The Wife by Meg Wolitzer
|The Wife by Meg Wolitzer|
|Genre: Women's Fiction|
|Reviewer: Kerry King|
|Summary: Joe and Joan Castleman are on their way to Helsinki. Joe, as ever, is thinking how he will finally be recognised as one of the 20th Century's finest authors and can only concentrate on the prestigious literary prize he is about to receive. Joan, on the other hand, is plotting how best she can extricate herself from her subjugating, stifling marriage to Joe and leave him. A very clever, and bitingly funny study of the marriage partnership, that will challenge you with questions about the power relationship we all know to exist between women and their husbands.|
|Buy? Yes||Borrow? Yes|
|Pages: 328||Date: August 2004|
The fact that Joan Castleman is the wife of one of the 20th Century's most lauded and acclaimed authors has not escaped her notice and certainly there are people a-plenty to remind her how amazing her entire existence must surely be. The role of the supportive significant other is a part that Joan has played for almost her entire life, watching her husband Joe's steady rise to the top of his professional tree, whilst suppressing her own career aspirations and talents to be the silent stanchion of her marriage, in every conceivable way.
For although Joe believes he is the soul of discretion, his frequent adulterous misdemeanours do not go undetected and as such are hurtful, particularly as he often revisits his digressions within the pages of his novels. Still, Joan's consolation lies within the lives of her beloved children, the belief she resolutely has in herself and the fact that Joe never seems to take anything away from these extra-marital excursions other than the sheer gratification at being in the arms of someone who can give Joe the one thing Joan cannot: the reverent adulation of a devoted fan.
For the most part, Joan long ago realised that Joe's lack of fidelity does not bother her in the way that it probably should, since the majority of Joe's adultery is with the aspirant writers who regularly cross his path. As a once very promising literature student, Joan struggles to comprehend Joe's fascination with such cursory flings; these women, with their rudimentary grasp of what it takes to write a novel, who would give a limb to possess a fraction of Joe's writing gift, are a mystery to her. And yet still her heart aches, though perhaps not simply for her husband and his wandering eye.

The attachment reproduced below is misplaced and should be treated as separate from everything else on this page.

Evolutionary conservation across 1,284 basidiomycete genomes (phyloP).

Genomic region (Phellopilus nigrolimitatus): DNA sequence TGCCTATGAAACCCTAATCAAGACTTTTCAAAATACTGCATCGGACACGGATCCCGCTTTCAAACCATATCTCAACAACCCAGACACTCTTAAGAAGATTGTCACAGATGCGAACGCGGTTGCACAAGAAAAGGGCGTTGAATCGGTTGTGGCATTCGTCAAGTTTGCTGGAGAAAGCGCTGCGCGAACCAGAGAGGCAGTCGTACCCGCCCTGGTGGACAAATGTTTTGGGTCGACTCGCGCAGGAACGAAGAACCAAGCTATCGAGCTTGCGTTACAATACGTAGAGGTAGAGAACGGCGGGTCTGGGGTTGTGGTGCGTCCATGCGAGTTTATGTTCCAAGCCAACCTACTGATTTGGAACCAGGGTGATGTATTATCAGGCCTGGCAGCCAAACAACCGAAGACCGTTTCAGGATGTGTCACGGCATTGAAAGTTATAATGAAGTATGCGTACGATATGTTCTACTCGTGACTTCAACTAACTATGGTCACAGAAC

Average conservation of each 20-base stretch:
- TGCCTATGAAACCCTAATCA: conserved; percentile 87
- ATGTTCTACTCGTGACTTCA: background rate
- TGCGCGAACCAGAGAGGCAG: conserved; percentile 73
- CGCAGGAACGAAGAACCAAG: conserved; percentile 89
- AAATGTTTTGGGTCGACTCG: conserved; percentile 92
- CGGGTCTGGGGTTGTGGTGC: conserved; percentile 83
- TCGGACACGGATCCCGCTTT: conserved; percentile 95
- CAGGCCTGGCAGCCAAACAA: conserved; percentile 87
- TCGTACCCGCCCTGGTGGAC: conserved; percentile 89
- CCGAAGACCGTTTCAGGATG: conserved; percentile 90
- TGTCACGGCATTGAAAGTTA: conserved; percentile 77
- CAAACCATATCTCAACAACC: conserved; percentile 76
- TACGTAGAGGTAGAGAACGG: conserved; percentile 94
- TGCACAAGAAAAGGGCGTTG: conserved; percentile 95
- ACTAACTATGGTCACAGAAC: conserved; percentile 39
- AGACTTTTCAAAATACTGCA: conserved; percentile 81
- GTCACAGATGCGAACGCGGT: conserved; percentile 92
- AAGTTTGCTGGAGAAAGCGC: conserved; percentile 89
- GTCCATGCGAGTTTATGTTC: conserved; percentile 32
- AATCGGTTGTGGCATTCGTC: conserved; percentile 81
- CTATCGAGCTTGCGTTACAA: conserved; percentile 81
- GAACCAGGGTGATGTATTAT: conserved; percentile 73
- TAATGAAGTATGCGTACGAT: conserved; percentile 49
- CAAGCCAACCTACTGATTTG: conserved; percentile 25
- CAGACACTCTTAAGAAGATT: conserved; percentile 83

Everyone needs a wife; even wives need wives. Wives tend, they hover. Their ears are twin sensitive instruments, satellites picking up the slightest scrape of dissatisfaction. Wives bring broth, we bring paper clips, we bring ourselves and our pliant, warm bodies. We know just what to say to the men who for some reason have a great deal of trouble taking consistent care of themselves or anyone else… Listen, we say. Everything will be okay. And then, as if our lives depend on it, we make sure it is.
Though the passage of the tale, at first glance, would seem obvious, The Wife and her story are not as they appear. You may form many opinions of Joan as the story progresses, but I can assure you that none of them will be entirely true or correct. Wolitzer's gift in her writing and in the writing of this novel in particular, is to cast so subtle a spell over the reader that he or she does not realise the extent of their enchantment. As such, you may find that you and she become one within the story and the critical unfurling in the final phase will seize your interest like an Andy Murray Wimbledon Final.
If The Wife sounds like your kind of thing, you must read The Ten Year Nap. Maybe The Hindi-Bindi Club by Monica Pradhan will tempt you, as it delves beautifully in and out of the subjects of marriage, infidelity, families and the ties that bind us. Lastly and possibly somewhat oddly - and you may wonder why, as it could not be the book as a whole but some of the stories within certainly resonate - you should also take a look at Revenge of the Lawn by Richard Brautigan, particularly Coffee.
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